Keith Andrew

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Keith Andrew
Personal information
Full name Keith Vincent Andrew
Born (1929-12-15)15 December 1929
Greenacres, Oldham, England
Died 27 December 2010(2010-12-27) (aged 81)
Batting Right-handed
Bowling Right arm leg break
Role Wicket-keeper
International information
National side
Test debut (cap 378) 26 November 1954 v Australia
Last Test 6 June 1963 v West Indies
Domestic team information
1952–1966 Northamptonshire
Career statistics
Competition Tests FC LA
Matches 2 390 9
Runs scored 29 4230 15
Batting average 9.66 13.38 3.75
100s/50s 0/0 0/3 0/0
Top score 15 76 6*
Balls bowled 0 49 0
Wickets 2
Bowling average 15.50
5 wickets in innings
10 wickets in match n/a
Best bowling 2/9
Catches/stumpings 1/0 723/181 6/0
Source: Cricinfo, 11 June 2008

Keith Vincent Andrew (15 December 1929[1] – 27 December 2010) was an English cricketer who played in two Tests, in 1954–55 and in 1963.

Life and career[edit]

Born in Greenacres, Oldham, Lancashire, Andrew was a fine wicketkeeper who might have played more times for England, but for the fact that his batting was never more than adequate, and his career coincided with that of Godfrey Evans.[2] He was recruited out of the Lancashire League by Northamptonshire and became the county's regular wicketkeeper in 1954. He was a success straight away, and Wisden 's 1955 edition noted that he was "above the ordinary, a very quick perception enabling him to seize almost every chance".

Andrew was chosen as the second string wicketkeeper to Godfrey Evans on the 1954–55 MCC tour of Australia and New Zealand, and found himself in the Test team for the first match of the tour at Brisbane when Evans was affected by sunstroke.[1] The Test was a disaster for England: captain Len Hutton put the Australians in to bat and they proceeded to make 601 before declaring and winning the match by an innings and 154 runs. A lacklustre fielding performance contributed to the defeat, and Andrew was not innocent: he dropped Arthur Morris off Alec Bedser before he had scored, and Morris went on to make 153.

Evans recovered in time for the second Test, and had one of his best series, so Andrew did not get another chance as England recovered to retain the Ashes. Evans then remained as first-choice wicketkeeper for England in both home and away series for the next four years and when he did finally retire, he was succeeded not by Andrew but by a succession of wicketkeepers with better batting credentials – Roy Swetman, Geoff Millman, John Murray and Jim Parks. Andrew's only other Test came in the first match of the 1963 series against West Indies,[1] when England again fielded out to a big total, this time of more than 500, a follow-on and a heavy defeat.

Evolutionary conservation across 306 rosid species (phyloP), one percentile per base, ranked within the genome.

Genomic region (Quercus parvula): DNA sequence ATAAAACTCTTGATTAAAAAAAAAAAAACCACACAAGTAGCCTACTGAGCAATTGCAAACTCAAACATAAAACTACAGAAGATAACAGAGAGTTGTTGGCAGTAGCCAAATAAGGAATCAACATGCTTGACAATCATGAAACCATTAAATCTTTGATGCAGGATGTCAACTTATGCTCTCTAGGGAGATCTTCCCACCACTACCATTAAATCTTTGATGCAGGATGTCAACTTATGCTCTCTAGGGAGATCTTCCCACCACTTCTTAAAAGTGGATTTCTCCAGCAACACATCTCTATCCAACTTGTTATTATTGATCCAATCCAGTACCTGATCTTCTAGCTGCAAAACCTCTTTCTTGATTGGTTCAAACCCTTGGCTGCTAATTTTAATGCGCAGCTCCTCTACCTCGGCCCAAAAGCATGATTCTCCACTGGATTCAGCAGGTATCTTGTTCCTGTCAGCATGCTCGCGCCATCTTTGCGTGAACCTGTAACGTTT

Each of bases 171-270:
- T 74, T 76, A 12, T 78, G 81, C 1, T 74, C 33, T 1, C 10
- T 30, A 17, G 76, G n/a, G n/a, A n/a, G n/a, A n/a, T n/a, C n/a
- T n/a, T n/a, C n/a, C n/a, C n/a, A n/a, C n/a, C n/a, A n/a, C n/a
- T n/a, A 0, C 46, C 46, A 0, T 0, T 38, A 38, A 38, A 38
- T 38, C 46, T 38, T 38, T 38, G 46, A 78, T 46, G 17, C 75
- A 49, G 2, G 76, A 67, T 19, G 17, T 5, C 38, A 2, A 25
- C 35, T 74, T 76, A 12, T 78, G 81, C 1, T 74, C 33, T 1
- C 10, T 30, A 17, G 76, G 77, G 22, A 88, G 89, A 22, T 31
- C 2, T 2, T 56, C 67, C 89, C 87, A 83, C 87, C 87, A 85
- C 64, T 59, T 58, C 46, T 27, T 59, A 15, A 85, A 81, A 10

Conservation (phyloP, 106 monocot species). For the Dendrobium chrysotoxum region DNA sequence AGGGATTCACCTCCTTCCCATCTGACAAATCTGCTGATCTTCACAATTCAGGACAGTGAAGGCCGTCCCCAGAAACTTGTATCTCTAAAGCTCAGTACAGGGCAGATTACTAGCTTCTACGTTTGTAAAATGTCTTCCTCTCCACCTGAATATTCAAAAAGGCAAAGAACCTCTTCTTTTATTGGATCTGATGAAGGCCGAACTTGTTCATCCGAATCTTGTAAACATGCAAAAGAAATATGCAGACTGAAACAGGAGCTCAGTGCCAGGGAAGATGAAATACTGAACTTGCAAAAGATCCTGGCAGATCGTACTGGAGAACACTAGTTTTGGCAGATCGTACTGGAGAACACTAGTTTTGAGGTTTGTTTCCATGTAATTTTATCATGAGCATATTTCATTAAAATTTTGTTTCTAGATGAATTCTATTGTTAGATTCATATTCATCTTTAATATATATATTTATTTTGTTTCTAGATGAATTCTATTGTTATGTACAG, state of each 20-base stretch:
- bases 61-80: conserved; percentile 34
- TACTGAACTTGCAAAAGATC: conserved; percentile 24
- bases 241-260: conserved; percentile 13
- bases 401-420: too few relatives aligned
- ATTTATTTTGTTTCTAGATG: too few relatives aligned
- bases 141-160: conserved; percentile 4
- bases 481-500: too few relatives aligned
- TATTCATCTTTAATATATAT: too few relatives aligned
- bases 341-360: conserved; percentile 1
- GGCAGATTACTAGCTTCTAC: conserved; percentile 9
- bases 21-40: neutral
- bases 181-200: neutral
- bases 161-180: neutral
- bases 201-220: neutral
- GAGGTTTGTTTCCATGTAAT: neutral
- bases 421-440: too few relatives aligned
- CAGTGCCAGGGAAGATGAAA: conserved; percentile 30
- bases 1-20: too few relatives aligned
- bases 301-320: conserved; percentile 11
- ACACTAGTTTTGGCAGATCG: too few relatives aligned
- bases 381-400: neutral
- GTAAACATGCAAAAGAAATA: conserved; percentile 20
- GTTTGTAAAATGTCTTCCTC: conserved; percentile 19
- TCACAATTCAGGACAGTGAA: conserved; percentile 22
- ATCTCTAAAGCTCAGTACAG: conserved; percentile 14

By the time of his second Test appearance, Andrew was also county captain of Northamptonshire,[1] a post he held for five seasons from 1962. In 1965, he led the county to second place in the County Championship, failing by four points to lead them to their first Championship title, and equalling the highest placing it had achieved.[2] He retired after the 1966 season.

In retirement, Andrew became an influential youth coach and administrator, acting as director of coaching of the National Cricket Association.[1]

Andrew died in December 2010, at the age of 81.[2][3]

His son Neale (born 1958) is a sculptor[4] whose works include statues and portrait busts of many famous sports people.[5]


  1. ^ a b c d e Bateman, Colin (1993). If The Cap Fits. Tony Williams Publications. p. 14. ISBN 1-869833-21-X. 
  2. ^ a b c "Ex-Northants captain Keith Andrew dies". 27 December 2010. Retrieved 20 April 2011. 
  3. ^ Daily Telegraph obituary Retrieved 5 Jan 2011.
  4. ^ Wisden 2011, p. 178.
  5. ^ Neale Andrew CV Retrieved 6 September 2013.

External links[edit]